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REMOTE SENSING AND GIS IN THE REMEDIATION OF CHEMICAL WEAPONS CONTAMINATION IN AN URBAN LANDSCAPE
Slonecker, E T. AND S. R. Hirsh. REMOTE SENSING AND GIS IN THE REMEDIATION OF CHEMICAL WEAPONS CONTAMINATION IN AN URBAN LANDSCAPE. Presented at 19th Annual Symposium of the United States Regional Association of the International Association for Landscape Ecology, Las Vegas, NV, March 31-April 1, 2004.
The objectives of this task are to:
Assess new remote sensing technology for applicability to landscape characterization; Integrate multiple sensor systems data for improved landscape characterization;
Coordinate future technological needs with other agencies' sensor development programs;
Apply existing remote sensing systems to varied landscape characterization needs; and
Conduct remote sensing applications research for habitat suitability, water resources, and terrestrial condition indicators.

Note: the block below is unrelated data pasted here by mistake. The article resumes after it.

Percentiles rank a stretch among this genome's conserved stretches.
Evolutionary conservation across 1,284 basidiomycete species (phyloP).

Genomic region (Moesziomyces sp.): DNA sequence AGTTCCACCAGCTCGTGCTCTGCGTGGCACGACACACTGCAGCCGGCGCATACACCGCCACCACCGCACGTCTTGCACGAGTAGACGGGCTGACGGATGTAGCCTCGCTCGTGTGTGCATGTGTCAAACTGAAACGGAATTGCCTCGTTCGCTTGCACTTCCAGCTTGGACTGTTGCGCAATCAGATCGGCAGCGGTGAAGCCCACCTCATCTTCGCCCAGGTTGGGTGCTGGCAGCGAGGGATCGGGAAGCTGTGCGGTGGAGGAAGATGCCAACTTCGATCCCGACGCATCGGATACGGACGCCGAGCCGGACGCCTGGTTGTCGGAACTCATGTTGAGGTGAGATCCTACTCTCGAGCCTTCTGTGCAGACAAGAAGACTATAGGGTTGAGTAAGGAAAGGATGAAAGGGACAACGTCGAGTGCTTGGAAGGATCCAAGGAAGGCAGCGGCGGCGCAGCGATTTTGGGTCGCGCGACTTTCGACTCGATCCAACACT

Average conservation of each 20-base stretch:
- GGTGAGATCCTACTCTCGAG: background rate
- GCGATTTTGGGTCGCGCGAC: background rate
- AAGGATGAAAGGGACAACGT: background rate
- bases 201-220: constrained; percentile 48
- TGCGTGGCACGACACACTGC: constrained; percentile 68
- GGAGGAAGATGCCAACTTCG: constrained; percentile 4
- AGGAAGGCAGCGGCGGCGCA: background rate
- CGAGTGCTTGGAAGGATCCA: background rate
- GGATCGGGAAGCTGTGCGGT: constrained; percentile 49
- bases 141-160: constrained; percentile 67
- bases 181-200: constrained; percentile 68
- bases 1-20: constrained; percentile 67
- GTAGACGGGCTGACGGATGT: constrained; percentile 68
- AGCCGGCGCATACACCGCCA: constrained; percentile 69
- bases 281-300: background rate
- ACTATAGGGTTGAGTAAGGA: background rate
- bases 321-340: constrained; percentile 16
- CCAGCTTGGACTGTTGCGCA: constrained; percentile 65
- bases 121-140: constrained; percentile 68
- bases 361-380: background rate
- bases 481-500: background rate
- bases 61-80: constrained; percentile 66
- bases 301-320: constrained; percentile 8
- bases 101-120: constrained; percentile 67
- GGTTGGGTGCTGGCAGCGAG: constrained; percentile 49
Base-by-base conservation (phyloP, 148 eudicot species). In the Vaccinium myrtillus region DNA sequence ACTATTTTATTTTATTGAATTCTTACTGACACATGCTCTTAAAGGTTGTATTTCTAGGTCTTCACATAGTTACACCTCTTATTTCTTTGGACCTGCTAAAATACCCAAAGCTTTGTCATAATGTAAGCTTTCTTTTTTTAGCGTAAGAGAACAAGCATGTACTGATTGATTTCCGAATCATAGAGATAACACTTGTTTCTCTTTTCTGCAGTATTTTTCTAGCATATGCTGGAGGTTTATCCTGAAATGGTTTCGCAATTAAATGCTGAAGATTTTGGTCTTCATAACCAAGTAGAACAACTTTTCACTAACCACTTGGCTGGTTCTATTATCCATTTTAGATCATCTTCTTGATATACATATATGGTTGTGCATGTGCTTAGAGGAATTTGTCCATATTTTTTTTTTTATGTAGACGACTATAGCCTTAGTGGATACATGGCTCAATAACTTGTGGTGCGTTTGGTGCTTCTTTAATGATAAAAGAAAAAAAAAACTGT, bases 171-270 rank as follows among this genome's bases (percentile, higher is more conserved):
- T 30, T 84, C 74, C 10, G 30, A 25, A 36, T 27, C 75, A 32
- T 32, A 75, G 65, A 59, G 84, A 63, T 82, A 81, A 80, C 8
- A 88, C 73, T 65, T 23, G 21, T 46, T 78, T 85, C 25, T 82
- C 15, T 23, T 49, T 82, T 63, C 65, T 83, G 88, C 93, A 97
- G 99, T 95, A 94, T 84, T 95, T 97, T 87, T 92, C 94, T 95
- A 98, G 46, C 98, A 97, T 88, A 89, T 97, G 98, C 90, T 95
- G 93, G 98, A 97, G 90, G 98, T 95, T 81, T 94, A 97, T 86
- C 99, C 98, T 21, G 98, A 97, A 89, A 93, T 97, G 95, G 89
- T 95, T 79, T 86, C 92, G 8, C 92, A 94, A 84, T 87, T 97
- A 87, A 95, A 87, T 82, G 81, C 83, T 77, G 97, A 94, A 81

During World War I, The American University in Washington D.C. was used by the U.S. Army as an experiment station for the development and testing of a variety of battlefield munitions including chemical weapons such as Mustard Gas, Phosgene, Ricin and Lewisite. After the end of the War in 1918, many of the weapons and chemical agents were haphazardly buried in and around the American University testing area which is now known as Spring Valley. In 19f)3, chemical-laden mortar shells were accidentally unearthed by a construction crew setting off a series of investigations that, to date, has cost over 40 million dollars and is still on-going. The EPA/Environmental Photographic Interpretation Center (EPIC) is supporting the on-going Superfund investigation efforts using a variety of spatial technologies including geographic information systems, historical aerial photo analysis, and hyperspectral remote sensing technology. Both conventional and research applications of remotely sensed imagery, along with GIS database developments, are playing a critical role in the discovery and removal of chemical weapons and contamination in this area. This presentation will document the use of historical imagery, GIS, photogrammetry and hyperspectral remote sensing in locating and removing these weapons from the environment and establishing a risk assessment methodology for on-going remedial activities.